Wednesday, July 12, 2006
The Cardiff Bay kiss
I finally got to ask the First Minister about the Home Office's National Respect Squad yesterday. In particular I wanted to know what input his government had had and how well equipped it is to deal with Welsh circumstances. Rather predictably he had not heard of it.
What had started off as a straightforward question degenerated somewhat when North Wales Conservative member, Mark Isherwood, brought his own peculiar brand of rhetoric to the issue:
Mark Isherwood: As you know, anti-social behaviour damages the lives of many, and often leaves older and more vulnerable people living in fear and despair. However, it is a matter of huge concern that almost half of all anti-social behaviour Orders issued to young people aged between 10 and 17 have been breached on more than one occasion, and that 35 per cent of ASBOs given to those aged under 17 involve children with a diagnosed mental health disorder, or an accepted learning difficulty. Therefore, what action do you propose—at Home Office and devolved level—to reverse this deteriorating position, so that you may truly be tough not only on crime but on the causes of crime?
The First Minister: It is important that we give equal weight to both those strictures. I do not know whether you would be able to enlighten us as to whether you adhere to the John Major philosophy of ‘understand a little less, and condemn a little more’, or to the new ‘let us get to understand the hoodies’ philosophy, which is, apparently, the new policy of your leader. It is important that we understand why young people feel that they want to rebel through anti-social behaviour, and to see whether we can divert them away from it by music programmes, sports programmes, or some other way of getting rid of that surplus energy before it diverts into the ways that have become a nuisance to pensioners and other people trying to live their lives.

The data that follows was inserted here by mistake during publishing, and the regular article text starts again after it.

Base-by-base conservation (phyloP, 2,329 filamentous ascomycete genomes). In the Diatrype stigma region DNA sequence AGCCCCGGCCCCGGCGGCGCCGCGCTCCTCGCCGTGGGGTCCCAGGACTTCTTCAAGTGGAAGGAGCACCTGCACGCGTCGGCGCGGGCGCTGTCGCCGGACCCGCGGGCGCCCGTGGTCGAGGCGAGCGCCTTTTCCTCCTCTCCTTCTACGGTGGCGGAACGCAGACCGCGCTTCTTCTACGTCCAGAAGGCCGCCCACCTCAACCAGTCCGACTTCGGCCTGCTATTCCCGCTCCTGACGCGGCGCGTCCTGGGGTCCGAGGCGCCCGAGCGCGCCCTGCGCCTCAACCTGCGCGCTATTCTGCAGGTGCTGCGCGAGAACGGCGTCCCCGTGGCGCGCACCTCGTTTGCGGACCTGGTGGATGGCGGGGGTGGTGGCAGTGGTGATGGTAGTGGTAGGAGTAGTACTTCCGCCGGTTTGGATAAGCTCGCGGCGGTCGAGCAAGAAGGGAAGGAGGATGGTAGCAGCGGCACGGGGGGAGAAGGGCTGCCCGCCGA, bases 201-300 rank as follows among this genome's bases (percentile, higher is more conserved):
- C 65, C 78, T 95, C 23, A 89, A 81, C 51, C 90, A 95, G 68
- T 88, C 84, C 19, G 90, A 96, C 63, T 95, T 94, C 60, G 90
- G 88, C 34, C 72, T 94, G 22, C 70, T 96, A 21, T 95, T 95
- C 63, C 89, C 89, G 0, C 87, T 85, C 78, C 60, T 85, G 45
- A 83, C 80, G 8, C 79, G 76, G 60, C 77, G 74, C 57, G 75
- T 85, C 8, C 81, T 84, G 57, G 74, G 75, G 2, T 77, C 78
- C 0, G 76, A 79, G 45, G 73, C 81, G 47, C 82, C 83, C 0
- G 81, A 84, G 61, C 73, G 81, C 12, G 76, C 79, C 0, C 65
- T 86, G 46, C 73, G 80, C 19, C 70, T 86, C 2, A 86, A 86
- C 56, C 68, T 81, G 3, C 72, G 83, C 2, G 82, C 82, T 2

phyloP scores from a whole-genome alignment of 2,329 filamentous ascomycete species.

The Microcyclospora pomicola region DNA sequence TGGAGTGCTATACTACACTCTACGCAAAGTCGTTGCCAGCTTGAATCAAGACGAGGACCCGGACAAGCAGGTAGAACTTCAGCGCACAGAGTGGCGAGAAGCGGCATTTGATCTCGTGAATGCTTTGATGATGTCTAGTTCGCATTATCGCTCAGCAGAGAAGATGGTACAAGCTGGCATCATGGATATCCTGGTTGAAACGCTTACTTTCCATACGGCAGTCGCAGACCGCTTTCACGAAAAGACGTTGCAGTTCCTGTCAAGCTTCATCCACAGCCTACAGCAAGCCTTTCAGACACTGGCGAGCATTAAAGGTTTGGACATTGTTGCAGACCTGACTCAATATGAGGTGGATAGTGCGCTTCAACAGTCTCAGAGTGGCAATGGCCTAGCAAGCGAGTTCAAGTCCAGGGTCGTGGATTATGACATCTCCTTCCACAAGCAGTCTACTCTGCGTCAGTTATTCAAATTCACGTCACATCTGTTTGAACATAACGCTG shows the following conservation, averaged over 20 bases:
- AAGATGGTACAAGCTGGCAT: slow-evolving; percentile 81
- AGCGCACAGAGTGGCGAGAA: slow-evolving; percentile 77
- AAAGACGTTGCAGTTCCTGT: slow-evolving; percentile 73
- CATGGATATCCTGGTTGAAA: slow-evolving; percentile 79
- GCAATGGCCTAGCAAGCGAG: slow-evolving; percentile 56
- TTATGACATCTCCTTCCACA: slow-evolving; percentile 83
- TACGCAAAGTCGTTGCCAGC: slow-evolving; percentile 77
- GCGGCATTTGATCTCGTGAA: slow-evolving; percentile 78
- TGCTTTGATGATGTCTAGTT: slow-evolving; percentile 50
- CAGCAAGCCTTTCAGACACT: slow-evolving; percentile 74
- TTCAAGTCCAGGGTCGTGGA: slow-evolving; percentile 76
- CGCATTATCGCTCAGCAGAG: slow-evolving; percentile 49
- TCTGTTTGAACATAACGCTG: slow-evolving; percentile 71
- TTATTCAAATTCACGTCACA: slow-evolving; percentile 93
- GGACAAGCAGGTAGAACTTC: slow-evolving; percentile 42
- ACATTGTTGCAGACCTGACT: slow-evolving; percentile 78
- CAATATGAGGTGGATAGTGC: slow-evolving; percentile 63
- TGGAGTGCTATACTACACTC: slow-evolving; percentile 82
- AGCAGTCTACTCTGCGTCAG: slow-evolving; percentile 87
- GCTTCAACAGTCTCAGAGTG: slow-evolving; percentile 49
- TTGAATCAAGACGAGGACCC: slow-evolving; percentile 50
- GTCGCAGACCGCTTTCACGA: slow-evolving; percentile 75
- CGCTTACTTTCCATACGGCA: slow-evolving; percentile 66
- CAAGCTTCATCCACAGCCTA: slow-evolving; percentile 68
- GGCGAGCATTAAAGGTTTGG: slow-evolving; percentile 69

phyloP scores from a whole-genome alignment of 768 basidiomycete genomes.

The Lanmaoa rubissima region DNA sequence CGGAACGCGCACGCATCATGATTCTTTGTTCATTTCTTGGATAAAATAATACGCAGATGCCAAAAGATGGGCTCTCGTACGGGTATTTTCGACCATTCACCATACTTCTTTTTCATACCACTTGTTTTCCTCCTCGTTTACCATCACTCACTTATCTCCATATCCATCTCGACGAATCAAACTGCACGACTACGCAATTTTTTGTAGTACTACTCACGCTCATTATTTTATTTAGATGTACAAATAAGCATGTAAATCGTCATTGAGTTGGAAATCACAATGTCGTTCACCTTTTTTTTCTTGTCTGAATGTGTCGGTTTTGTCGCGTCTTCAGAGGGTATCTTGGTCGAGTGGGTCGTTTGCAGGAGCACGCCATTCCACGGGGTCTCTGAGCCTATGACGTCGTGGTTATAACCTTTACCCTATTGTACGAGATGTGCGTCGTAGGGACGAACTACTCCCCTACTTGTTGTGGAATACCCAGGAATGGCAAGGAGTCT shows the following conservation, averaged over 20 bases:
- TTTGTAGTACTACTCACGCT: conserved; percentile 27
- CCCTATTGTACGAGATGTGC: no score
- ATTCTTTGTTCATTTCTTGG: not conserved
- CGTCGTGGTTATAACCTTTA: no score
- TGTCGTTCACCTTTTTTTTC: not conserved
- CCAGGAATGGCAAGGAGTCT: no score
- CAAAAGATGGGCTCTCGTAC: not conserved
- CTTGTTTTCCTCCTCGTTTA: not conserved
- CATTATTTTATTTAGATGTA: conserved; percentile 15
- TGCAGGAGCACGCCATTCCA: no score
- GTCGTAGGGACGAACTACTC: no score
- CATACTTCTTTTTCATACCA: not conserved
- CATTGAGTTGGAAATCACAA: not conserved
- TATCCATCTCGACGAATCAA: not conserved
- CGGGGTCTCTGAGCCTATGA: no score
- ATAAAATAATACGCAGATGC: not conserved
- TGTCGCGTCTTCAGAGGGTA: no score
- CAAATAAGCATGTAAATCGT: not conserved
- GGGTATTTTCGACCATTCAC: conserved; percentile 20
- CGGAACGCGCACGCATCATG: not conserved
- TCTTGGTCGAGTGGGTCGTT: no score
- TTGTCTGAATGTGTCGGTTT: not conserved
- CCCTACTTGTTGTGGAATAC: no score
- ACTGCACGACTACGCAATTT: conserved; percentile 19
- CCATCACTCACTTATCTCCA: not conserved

At this point the Labour Party's answer to Zinedine Zidane got to his feet and delivered a 'Cardiff Bay kiss' to David Cameron and his 'hug a hoodie' campaign:
Carl Sargeant: The ‘hug a hoodie’ campaign seems to be rubbing off on Nick Bourne’s team and Peter Black—they are soft on crime, again. You do not have to be young or old to behave in an anti-social way; the issue is about dealing with anti-social behaviour as a whole. Do you believe that opposition AMs should distance themselves from the Westminster policy? What we should be doing in Wales is looking after the people and ensuring that anti-social behaviour does not affect them, whether they are hoodies or not.
The First Minister: I agree. We just want to ensure that the environment in which young people grow up is one in which they do not feel attracted to anti-social behaviour, and that, when they gather in large and sometimes threatening numbers in front of a Spar shop, and therefore discourage a pensioner from feeling safe enough to go out to buy a few necessities at 8 p.m., somehow or other they understand why they are threatening those pensioners and making them feel that the streets do not belong to law-abiding people any more. It is a difficult issue, because young people feel like congregating, but, on the other hand, it makes pensioners’ lives a misery. We must broker between the generations, to ensure that everyone is regarded as a full citizen, without causing problems to other citizens in Wales.
Quite why I was dragged into this little spat I do not know. I never even mentioned hoodies and neither has my Party leader. However, there is no doubt that this macho posturing on the part of Labour politicians is getting out of control.
There is no longer any real debate about how to deal with the problems of particular communities, instead we have politicians competing to see who can sound the toughest. The objective is not to reduce crime and anti-social behaviour but to scare people witless and then to demonise the opposition. It is a tremendously dishonest tactic.
It is especially hypocritical when the First Minister is able to join in with this game despite the fact that he does not know any of the details of the latest Home Office initiative or how it impacts on his government and its agenda.